California's Governor Jerry Brown (aka Governor Moonbeam) has got a lot of nerve.  A case in point is his request of the federal government for $162 million to cover the recent damage from a series of intense winter storms.

And that was before the recent damage at the state's Oroville Dam.  While asking for emergency federal physical assistance (trucks, helicopters, tents, etc.) for the crisis is entirely appropriate, Moonbeam wants President Trump to use maybe $200 million of federal funds for repairs to the damaged structure, one owned and operated by the State of California, incidentally built by the current governor's father, Pat Brown, when he was governor in the 1960s.

If the political leadership of the State of California, all Democrats, were frugal stewards of the state's expenditures, with every tax dollar wisely allocated to pressing needs, perhaps a helping hand might be extended.  But let's take a look at the state government's 2016-2017 budget to see if some luxuries might be cut to cover the state's costs for flood and infrastructure repair expenses.

The first glaring item is that the state budgets $261 million for drought relief this fiscal year.  Hmmm?  Maybe that $22.7 million for emergency drinking water won't be needed.  And $30 million to remove dead trees from public lands?  How did Gaia do it before the State of California came along?  Actually, most of the line items in this category could be legitimate expenditures at some level for a state, but the $2 million for a "Save Our Water" publicity campaign looks like an easy cut.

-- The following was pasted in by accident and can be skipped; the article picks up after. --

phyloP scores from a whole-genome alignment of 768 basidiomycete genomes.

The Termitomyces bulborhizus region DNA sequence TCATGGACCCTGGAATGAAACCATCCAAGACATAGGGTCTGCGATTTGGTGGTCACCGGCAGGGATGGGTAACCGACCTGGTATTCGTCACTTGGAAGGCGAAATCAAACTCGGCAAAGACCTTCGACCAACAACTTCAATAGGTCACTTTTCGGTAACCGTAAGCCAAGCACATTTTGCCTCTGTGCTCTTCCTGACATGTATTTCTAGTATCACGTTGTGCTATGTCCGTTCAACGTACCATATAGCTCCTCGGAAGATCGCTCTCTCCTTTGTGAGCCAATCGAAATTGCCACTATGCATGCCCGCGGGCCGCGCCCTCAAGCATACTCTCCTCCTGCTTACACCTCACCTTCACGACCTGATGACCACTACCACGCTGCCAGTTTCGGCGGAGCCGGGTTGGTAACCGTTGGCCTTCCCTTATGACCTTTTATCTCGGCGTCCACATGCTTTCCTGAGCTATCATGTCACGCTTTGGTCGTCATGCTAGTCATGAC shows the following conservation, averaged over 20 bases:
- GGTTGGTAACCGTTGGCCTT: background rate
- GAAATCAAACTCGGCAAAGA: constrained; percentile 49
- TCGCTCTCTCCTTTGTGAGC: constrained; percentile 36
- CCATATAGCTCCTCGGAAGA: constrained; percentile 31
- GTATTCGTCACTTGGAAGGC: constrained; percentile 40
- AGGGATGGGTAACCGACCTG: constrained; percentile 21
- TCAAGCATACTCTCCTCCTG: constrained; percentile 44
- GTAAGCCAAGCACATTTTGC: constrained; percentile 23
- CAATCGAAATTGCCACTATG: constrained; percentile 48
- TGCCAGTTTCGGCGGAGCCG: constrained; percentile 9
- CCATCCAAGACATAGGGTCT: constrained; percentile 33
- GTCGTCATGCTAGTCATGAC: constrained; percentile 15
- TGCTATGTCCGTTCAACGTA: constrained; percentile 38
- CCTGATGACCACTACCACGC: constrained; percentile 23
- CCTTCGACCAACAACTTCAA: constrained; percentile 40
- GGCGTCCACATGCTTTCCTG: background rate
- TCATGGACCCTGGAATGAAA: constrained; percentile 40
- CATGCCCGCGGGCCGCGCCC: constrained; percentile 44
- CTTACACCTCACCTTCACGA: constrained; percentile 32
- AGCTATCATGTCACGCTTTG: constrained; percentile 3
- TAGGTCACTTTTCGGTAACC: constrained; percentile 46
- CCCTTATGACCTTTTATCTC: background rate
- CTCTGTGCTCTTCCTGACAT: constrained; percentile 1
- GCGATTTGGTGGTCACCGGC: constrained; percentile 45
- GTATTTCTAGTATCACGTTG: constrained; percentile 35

Let's look farther afield for ways for California to pay for California's problems.  Crossing off one single "climate change" item would pretty much cover Brown's request.  The California Air Resources Board (CARB) is getting $363 million for "low carbon transportation."  This is largely subsidies for electric and fuel cell car purchases and heavy equipment upgrades, and even an Obama-style "cash for clunkers" program for state residents.  By hitting up Trump for money, Brown is telling us he thinks electric car subsidies are a better use of state taxpayers' money than emergency dam repairs.  Elon Musk probably doesn't own any dams.

One item that was popular with Democrat voters nationwide in the 2012 election was Obamaphones.  California will now subsidize your cell service, too.

Lifeline Program. The budget includes $483 million (Universal LifeLine Telephone Service Trust Administrative Committee Fund) for the California Lifeline Program, which provides discounted telephone services to low–income households. This amount is roughly the same as the revised 2015–16 spending amount, but reflects a more than 150 percent increase in spending relative to 2013–14 spending ($192 million). The recent increases in the costs for the program are largely driven by an increase in program enrollment associated with expanding the program in 2014 to include wireless telephone service.

I hate to get too libertarian, but spending $33.1 million to hire 134 permanent positions to implement new medical marijuana laws seems unnecessary, given the longstanding robust free market in the commodity.  Just walk a block on Haight Street in San Francisco to find out how robust.  I will grant that the $700,000 for research on better pesticides for marijuana cultivation is a constructive expenditure, useful worldwide.  Thanks, California Dudes!

Frankly, President Trump should just say no to cash for California.  The state's political leadership is like that drunken relative who always has a carton of Camels and a quart of Jim Beam in the house but hits you up for money for milk for his kids.  Time for some tough love for the Golden State from the rest of the country.

Joseph Somsel is a former California citizen and taxpayer.